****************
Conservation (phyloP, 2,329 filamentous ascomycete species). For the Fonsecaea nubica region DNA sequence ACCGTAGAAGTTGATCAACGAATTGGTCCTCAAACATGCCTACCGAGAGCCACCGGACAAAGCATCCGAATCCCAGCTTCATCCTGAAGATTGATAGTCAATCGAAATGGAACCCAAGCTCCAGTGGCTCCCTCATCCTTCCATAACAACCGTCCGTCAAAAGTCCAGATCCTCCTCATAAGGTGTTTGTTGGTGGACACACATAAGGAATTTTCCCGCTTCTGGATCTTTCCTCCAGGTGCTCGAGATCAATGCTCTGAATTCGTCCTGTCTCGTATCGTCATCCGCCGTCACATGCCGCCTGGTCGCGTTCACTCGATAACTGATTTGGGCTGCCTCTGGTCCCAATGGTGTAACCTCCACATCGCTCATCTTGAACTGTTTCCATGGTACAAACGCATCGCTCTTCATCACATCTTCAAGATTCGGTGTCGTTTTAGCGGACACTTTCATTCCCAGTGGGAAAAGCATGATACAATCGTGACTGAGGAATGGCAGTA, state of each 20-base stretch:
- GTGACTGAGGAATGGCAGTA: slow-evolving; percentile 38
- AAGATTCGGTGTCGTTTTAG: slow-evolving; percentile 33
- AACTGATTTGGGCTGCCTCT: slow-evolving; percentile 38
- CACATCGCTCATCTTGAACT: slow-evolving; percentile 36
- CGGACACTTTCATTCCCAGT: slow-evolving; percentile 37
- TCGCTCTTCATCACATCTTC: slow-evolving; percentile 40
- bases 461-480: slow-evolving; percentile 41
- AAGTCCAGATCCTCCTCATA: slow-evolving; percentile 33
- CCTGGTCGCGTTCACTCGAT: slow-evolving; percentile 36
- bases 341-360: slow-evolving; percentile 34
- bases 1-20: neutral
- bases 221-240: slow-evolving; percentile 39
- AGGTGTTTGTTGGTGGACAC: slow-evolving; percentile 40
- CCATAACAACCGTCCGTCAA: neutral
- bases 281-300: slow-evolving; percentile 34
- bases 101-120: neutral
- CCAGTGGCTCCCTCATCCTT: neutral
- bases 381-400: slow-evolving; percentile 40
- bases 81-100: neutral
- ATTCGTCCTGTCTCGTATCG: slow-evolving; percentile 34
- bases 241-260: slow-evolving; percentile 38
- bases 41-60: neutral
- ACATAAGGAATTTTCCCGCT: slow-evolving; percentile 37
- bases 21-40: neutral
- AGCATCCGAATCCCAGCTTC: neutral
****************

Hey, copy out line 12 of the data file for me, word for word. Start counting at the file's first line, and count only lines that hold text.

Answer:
- bases 1-20: neutral